The extrusion process is fairly simple - if the extruder is calibrated and the X,Y,Z is calibrated, you don't get to much plastic with the settings you have. Making the whole thing work - not so simple at all.

1) Never rule out bad filament until you have used a lot of it (material as well as diameter variation)
2) Suspect any hot end that did not come directly from the people who designed it
3) Hot end cooling can make a lot of difference with some hot ends
4) Double checking the X, Y and Z is never a bad idea, they all get into the extrusion process
5) Extruder slipping (bolt tightness, gunk, bad parts) is a real issue

I have had jams with the head down on the glass. That's pretty common. Bed height is the issue. I've never seen a jam from over extrusion on higher layers. The stuff just seems to get pushed around and makes a big mess. That's not to say it can't happen.
Re: extrusion, layer hight, feed rate, what to do?
December 03, 2013 10:10AM
I have thought maybe it was bad filamet, but i don't have any experience with this stuff, so I'm not sure. I think my jamming is from too much heat creep. I had tried a bigger fan but i couldn't get the hotend to hold temp very well, something i think i have corrected with insulating the heat block, but I stopped short of testing it last night.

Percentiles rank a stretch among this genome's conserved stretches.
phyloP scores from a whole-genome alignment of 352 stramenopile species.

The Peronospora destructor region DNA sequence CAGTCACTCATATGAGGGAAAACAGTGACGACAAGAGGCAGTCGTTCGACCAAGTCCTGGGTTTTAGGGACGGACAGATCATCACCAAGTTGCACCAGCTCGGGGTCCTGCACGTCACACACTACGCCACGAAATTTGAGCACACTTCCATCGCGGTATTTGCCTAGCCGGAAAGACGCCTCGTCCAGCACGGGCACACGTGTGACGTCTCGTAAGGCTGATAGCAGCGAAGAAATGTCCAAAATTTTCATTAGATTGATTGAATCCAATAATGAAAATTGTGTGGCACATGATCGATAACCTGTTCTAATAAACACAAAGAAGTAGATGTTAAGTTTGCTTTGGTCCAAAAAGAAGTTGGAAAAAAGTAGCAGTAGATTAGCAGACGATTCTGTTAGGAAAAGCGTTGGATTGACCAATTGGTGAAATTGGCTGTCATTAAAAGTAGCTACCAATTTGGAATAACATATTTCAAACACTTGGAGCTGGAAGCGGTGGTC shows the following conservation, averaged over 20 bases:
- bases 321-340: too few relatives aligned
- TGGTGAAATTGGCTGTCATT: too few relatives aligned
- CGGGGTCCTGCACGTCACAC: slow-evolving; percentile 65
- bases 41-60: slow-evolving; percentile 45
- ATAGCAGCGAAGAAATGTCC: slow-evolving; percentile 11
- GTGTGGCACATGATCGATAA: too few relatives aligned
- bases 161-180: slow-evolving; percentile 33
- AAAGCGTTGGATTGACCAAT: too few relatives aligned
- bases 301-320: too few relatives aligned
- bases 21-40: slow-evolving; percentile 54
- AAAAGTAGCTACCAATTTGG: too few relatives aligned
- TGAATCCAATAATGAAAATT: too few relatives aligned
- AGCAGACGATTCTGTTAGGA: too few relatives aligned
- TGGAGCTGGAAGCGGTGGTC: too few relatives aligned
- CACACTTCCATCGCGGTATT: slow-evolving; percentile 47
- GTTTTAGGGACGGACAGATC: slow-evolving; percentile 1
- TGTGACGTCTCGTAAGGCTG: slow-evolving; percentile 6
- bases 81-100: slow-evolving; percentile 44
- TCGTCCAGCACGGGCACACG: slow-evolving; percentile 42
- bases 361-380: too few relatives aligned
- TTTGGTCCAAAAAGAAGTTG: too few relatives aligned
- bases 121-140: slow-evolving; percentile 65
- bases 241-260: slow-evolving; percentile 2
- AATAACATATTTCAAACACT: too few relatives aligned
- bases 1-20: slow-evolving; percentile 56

Is there a link that explains what to look for with bad filamet?

You are right Uncle Bob.. nothing about this is as simple as it seemed when i started my build.. of course i did it the hard way, by designing and building my own. I am pleased i can get it to work and very surprised at the definition i can get, even when it is not completely calibrated yet.
Re: extrusion, layer hight, feed rate, what to do?
December 03, 2013 12:39PM
I wish there was a simple "is this is bad filament?” sort of test? What works for me may not work for you. Yes filament with rocks in it will not work for any of us, but that’s not usually the issue. The only real test is to get some from a couple reputable dealers and try it out. If two out of three work fine, the third is (by definition) bad filament in your setup.

Hot end design is tricky. Heating profiles and tapers are not at all easy to figure out. Some very successful designs go from room temperature cold to hot in a very short distance. Others seem to warm up over a bit wider range.

If you are printing a spiral vase, the filament feeds all the time. There’s no (or almost no) start/stop. There’s pretty much no retraction either. In a more complex print there is start stop and may be retraction. That’s more of a challenge for the hot end than continuous feed. I can set up my hot end with “bad” (as in Uncle Bob’s improved design) cooling and it will continuous feed filament like crazy. Meters and meters of the stuff are no problem. Put it on a complex print and it jams up. Go back to the “factory” cooling it does fine.

I also have a spool of “cheap” filament that will feed for about 3 to 5 meters. It prints fine. At some point the hot end fills up with little black chunks of crud and that’s it. No more printing. Time to shovel crud out of the hot end before it will print anything…. That’s not your problem. It might not be a problem with a different hot end, it could be rocks in the filament. Who knows …